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Lancaster and the Lune Valley

This itinerary explores the under-the-radar loveliness of the Lune Valley on the northern edge of the Forest of Bowland National Landscape. A short bus or train ride from Lancaster transports you to a landscape of characterful stone villages, verdant riverside paths, shady lanes through ancient woodland and sweeping views of higher, wilder country in the distance.

a stile next to woodland in the lune valley, lancashire


Arrive by train at Lancaster station. Then, depending on your mood or fitness level, take a train to Wennington or a bus to Caton, Hornby or Wray. There are dozens of worthy walks around the Lune Valley, but here are a couple to whet your appetite.

Crook of Lune 7.5miles / 12km / 3 hours

This riverside wander reveals views of the valley that were once painted by JMW Turner, as well as ancient woodlands and a return over slightly higher ground that delivers even more vistas.

Take the 81 or 82 bus to Lune Bridge, just across the river from the starting point. The return bus to Lancaster also passes through Caton. However, if you still have the energy there’s a traffic-free cycle route that follows the river for about 4 miles back to the city centre – and it’s flat.

Download the walking route here

Wray, Hornby and Gressingham Circular

A delightful circular walk exploring some of the prettiest villages and scenery of the Lune Valley. Admire the elegant architecture of Hornby Castle and the remains of Castle Stede as you stroll beside the River Lune and its tributaries.

Download the route here:

Wray, Hornby and Gressingham Circular 8 miles / 13km / 3 hrs 30 mins


There’s a kiosk at the Crook of Lune car park (open Friday to Sunday) or lots of options in Caton village, about a 10-minute stroll away.


Explore the charming little village of Wray and meander through the densely wooded valley of Roeburndale: a secluded natural oasis on the northern edge of the Forest of Bowland.

woodlands at roeburndale in the Forest of Bowland AONB

Wray and Roeburndale

This undulating circular walk explores the secluded Roeburndale valley, and you might wonder why you hardly see anyone else in such a beautiful place.

Explore the beautiful Roeburndale woodlands and look out for rare butterflies and woodland birds like the redstart and pied flycatcher. The woodland floor is carpeted in dense drifts of bluebells in May and the autumn colours in September and October rival those of New England.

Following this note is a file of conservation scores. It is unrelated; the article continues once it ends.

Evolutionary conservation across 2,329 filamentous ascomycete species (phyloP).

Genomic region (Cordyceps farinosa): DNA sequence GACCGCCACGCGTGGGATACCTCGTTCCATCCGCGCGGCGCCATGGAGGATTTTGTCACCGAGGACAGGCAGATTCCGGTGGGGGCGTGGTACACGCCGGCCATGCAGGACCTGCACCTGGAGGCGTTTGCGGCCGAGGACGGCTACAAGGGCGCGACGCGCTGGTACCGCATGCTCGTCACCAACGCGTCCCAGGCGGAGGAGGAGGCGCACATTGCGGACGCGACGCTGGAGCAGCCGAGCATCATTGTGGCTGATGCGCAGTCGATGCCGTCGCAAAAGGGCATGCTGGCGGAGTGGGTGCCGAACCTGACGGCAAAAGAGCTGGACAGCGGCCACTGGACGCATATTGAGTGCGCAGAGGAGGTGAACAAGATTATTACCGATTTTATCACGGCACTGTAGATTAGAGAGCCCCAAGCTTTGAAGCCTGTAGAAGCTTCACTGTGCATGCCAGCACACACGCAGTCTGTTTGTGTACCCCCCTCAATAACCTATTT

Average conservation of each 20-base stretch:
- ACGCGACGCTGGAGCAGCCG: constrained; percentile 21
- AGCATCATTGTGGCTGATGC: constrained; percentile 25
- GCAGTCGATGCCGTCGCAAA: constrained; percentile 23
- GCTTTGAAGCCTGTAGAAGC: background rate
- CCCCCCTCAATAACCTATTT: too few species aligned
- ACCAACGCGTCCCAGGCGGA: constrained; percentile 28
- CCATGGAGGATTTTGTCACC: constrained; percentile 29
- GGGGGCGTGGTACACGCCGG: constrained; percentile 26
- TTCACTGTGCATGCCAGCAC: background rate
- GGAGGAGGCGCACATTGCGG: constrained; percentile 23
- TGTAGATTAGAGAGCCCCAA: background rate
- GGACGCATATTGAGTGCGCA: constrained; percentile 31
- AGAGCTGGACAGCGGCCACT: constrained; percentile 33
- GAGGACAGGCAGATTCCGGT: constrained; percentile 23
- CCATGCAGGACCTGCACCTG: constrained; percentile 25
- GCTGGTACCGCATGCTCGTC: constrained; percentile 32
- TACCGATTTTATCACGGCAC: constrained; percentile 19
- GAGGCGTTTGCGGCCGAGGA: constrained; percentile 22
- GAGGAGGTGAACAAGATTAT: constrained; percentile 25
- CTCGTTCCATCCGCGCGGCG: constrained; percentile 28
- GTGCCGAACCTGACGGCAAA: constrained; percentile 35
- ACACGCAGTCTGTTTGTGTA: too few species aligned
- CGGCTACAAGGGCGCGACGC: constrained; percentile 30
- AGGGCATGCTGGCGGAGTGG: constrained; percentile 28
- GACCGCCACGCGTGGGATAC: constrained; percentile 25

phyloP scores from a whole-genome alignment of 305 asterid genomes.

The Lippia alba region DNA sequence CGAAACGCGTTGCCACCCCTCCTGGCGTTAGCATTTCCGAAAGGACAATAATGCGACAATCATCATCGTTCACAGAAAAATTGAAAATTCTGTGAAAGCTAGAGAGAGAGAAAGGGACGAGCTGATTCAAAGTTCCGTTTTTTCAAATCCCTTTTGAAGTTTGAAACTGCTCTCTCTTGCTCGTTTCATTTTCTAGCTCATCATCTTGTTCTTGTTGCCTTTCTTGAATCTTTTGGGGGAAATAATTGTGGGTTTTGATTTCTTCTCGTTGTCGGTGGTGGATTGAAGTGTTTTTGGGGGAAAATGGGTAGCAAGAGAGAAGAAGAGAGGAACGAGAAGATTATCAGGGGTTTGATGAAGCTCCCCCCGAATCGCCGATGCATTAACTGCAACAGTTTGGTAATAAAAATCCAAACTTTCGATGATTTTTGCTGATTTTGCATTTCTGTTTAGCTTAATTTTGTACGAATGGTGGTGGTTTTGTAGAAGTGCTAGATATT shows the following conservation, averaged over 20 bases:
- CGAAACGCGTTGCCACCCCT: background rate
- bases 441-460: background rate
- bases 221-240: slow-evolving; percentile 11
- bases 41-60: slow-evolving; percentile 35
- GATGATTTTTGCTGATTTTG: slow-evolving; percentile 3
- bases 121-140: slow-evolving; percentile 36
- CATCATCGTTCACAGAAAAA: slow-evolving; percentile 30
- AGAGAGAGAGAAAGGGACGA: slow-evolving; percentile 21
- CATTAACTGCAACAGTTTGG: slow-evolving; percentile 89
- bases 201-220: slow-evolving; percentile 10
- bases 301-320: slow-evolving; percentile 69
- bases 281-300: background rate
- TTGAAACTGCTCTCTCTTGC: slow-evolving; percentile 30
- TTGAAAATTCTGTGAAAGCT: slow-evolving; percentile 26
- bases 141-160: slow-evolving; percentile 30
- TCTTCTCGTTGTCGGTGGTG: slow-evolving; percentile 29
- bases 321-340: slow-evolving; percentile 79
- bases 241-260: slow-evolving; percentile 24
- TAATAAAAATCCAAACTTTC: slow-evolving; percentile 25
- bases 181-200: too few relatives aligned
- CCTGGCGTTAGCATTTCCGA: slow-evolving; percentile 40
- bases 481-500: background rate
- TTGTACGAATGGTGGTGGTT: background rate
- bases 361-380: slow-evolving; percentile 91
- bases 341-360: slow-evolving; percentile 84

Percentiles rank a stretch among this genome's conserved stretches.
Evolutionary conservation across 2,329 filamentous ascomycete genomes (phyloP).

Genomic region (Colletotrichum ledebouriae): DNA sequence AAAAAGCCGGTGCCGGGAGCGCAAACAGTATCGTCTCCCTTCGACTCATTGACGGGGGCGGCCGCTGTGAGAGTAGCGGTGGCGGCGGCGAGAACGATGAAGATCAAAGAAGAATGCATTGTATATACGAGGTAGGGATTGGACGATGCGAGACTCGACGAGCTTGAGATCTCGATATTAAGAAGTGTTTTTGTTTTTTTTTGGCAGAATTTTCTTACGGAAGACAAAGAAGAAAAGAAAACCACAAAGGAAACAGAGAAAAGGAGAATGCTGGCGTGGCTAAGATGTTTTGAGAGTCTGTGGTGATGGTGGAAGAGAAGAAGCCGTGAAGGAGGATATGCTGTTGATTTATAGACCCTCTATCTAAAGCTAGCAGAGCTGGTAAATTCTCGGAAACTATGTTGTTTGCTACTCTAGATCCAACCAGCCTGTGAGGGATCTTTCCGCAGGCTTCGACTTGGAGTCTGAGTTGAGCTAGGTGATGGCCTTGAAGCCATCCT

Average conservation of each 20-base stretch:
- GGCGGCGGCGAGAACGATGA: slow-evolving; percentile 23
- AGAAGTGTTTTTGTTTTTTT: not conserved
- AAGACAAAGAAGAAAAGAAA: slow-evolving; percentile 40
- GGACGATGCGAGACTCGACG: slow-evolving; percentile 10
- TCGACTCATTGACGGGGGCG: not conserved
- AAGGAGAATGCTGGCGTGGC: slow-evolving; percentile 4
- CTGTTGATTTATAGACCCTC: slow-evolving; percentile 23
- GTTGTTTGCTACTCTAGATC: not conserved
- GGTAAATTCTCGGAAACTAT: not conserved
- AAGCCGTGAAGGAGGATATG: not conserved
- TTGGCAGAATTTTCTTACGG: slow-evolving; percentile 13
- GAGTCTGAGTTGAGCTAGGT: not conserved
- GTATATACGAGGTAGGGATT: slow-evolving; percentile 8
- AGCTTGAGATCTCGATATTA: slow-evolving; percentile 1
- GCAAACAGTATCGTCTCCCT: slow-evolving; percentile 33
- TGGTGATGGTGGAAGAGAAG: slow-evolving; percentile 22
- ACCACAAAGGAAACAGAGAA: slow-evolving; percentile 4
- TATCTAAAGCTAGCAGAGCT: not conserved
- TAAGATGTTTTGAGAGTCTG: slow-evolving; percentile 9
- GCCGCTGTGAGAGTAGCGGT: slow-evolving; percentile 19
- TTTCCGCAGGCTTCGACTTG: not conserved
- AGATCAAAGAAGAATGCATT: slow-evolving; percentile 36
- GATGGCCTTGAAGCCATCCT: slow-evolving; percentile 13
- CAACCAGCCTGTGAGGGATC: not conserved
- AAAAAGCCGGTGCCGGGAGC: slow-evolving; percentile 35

Download the route here:

Wray and Roeburndale 7.3 miles / 11.8km / 3hrs 30mins

Sustainable connections

Take the 81 or 82 bus to Wray and return the same way.


Hop on the train for the short ride to Carnforth on the Furness Line and walk through the stunning coastal limestone scenery of Arnside and Silverdale National Landscape to catch the train back to Lancaster from Silverdale.

Walking at Warton Crag

Carnforth, Warton Crag, Silverdale

This linear walk along lanes, woodland paths and limestone outcrops takes in sweeping views over Morecambe Bay from the top of Warton Crag. Depending on the time of year, there’s even a chance you’ll see some rare butterflies and moths, and even lizards and slow worms.

Download the walking route here:

Carnforth, Warton Crag, Silverdale 9km 2hrs 30m


Eat at the Old School Brewery in Warton or save yourselves for some great cakes near the end of the walk at Wolf & Us in Silverdale.

Sustainable connections

Take a 10-minute train hop from Lancaster to Carnforth. Return by train from Silverdale.



Extend your stay at the Gathering Fields Wellbeing Centre – the perfect rural venue for yoga retreats, forest bathing, sound meditation, flower essence therapy and nature-based activities.

Lancaster’s sense of lived history makes it a satisfying place to explore for a day or two, and its manageable size makes this easy to do on foot. Over recent years the city has developed a thriving arts scene of galleries, craft shops and theatre shows, and there always seems to be some kind of festival going on.

Download the Lancaster Heritage Trail here:

Download the Lancaster Heritage Trail here

The Lune Valley is also a hive of activity with a number of art studios, craft producers and trails. Visit:


Cycle up to Jubilee Tower. The views from here are breath-taking, encompassing Lancaster and the Lune estuary, the Lake District fells, the Great Orme on the North Welsh Coast and maybe a glimpse of Snaefell on the Isle of Man.  From Jubilee Tower, for the energetically minded, Ward’s Stone – the highest point in the Bowland Fells – is a short, but boggy walk east across the moors.

Find more walks and cycle rides in and around Lancaster at the Visit Lancaster website: For more short walks in northern Bowland and the Lune Valley, visit